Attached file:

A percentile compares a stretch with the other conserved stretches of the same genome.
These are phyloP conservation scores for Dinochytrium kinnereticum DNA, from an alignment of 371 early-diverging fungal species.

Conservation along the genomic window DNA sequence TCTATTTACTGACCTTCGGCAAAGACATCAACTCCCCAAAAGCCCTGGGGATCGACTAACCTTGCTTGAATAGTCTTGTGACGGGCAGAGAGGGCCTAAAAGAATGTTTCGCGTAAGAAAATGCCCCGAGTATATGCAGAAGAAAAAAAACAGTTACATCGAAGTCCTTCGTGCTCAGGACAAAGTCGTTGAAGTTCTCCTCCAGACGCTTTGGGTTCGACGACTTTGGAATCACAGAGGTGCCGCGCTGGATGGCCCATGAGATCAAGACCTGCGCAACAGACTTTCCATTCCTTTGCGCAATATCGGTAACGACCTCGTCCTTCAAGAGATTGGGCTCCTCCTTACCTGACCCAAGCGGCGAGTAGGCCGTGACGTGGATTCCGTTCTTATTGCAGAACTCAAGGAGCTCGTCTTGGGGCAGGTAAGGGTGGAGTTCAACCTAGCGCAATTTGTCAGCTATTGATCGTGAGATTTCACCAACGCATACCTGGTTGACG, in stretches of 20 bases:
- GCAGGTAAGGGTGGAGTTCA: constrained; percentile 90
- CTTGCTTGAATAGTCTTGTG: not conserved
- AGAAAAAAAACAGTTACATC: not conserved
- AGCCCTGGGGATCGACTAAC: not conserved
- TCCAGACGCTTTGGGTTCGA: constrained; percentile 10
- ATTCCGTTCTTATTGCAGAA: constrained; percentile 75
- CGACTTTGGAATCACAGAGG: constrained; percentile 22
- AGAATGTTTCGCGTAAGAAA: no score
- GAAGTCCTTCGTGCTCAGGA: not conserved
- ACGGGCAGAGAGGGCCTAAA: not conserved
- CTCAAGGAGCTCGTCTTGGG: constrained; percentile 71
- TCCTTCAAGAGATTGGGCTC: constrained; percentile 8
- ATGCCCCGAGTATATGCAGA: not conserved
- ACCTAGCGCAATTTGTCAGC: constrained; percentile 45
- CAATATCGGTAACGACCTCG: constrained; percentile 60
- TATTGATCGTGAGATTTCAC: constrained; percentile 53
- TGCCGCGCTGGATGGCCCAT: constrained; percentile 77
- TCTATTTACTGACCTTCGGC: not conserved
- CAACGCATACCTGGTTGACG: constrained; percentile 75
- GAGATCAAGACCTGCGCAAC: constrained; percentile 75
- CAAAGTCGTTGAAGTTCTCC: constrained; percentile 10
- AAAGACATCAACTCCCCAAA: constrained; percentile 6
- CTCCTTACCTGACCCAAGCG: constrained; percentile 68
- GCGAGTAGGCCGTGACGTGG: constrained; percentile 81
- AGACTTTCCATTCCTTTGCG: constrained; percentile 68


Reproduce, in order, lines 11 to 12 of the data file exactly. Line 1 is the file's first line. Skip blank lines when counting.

- AGAATGTTTCGCGTAAGAAA: no score
- GAAGTCCTTCGTGCTCAGGA: not conserved